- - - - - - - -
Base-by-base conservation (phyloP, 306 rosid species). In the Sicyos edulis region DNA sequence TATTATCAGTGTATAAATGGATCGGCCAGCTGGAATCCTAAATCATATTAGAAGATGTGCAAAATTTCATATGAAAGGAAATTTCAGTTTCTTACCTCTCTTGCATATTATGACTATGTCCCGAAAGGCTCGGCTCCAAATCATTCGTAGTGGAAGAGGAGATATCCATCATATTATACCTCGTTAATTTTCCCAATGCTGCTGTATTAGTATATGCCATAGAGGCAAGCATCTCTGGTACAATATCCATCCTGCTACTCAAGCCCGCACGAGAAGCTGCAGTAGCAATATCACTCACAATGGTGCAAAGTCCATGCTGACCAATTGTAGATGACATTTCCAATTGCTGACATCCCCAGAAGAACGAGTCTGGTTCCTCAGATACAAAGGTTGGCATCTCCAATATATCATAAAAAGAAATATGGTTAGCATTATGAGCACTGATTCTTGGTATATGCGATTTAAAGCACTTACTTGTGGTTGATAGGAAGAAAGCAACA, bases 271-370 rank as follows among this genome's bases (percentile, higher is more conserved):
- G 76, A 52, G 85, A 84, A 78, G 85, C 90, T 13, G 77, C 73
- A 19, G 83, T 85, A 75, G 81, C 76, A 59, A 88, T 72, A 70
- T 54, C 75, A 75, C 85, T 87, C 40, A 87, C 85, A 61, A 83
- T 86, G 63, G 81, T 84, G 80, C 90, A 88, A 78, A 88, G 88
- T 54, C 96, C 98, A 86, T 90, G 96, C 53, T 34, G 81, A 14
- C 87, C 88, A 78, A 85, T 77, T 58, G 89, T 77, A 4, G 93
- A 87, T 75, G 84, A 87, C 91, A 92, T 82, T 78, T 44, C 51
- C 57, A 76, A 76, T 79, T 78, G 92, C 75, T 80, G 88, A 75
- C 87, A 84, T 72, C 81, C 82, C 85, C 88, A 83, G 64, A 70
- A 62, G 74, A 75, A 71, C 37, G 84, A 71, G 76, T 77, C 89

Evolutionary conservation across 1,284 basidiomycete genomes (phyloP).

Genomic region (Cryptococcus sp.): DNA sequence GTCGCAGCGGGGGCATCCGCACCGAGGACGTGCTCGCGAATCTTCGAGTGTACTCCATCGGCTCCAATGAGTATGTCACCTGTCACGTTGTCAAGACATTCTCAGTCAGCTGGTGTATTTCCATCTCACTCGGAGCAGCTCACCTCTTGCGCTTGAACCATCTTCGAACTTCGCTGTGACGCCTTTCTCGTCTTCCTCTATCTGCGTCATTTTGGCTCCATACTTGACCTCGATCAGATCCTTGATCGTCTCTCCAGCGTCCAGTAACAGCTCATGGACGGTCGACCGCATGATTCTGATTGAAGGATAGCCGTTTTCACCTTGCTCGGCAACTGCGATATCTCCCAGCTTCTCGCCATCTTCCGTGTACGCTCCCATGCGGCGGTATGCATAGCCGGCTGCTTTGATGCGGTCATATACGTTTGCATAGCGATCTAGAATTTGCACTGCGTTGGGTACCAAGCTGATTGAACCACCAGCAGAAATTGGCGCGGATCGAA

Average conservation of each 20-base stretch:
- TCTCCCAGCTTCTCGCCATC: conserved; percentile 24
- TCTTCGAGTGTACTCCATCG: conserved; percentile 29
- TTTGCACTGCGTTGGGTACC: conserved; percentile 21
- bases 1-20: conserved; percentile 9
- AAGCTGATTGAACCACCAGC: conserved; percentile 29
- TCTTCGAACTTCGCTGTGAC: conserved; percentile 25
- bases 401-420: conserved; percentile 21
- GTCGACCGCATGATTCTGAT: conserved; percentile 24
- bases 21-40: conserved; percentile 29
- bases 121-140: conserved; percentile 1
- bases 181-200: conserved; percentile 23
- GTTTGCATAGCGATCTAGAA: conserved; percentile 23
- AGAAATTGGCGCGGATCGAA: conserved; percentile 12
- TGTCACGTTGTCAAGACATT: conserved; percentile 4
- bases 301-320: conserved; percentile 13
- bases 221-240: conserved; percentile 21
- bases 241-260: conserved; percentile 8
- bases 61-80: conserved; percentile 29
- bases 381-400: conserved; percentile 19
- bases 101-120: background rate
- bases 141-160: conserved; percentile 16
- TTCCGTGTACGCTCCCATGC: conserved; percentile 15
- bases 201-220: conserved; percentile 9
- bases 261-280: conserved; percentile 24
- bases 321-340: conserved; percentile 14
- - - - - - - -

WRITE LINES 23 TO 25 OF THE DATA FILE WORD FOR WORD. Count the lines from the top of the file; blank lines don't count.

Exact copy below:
- bases 21-40: conserved; percentile 29
- bases 121-140: conserved; percentile 1
- bases 181-200: conserved; percentile 23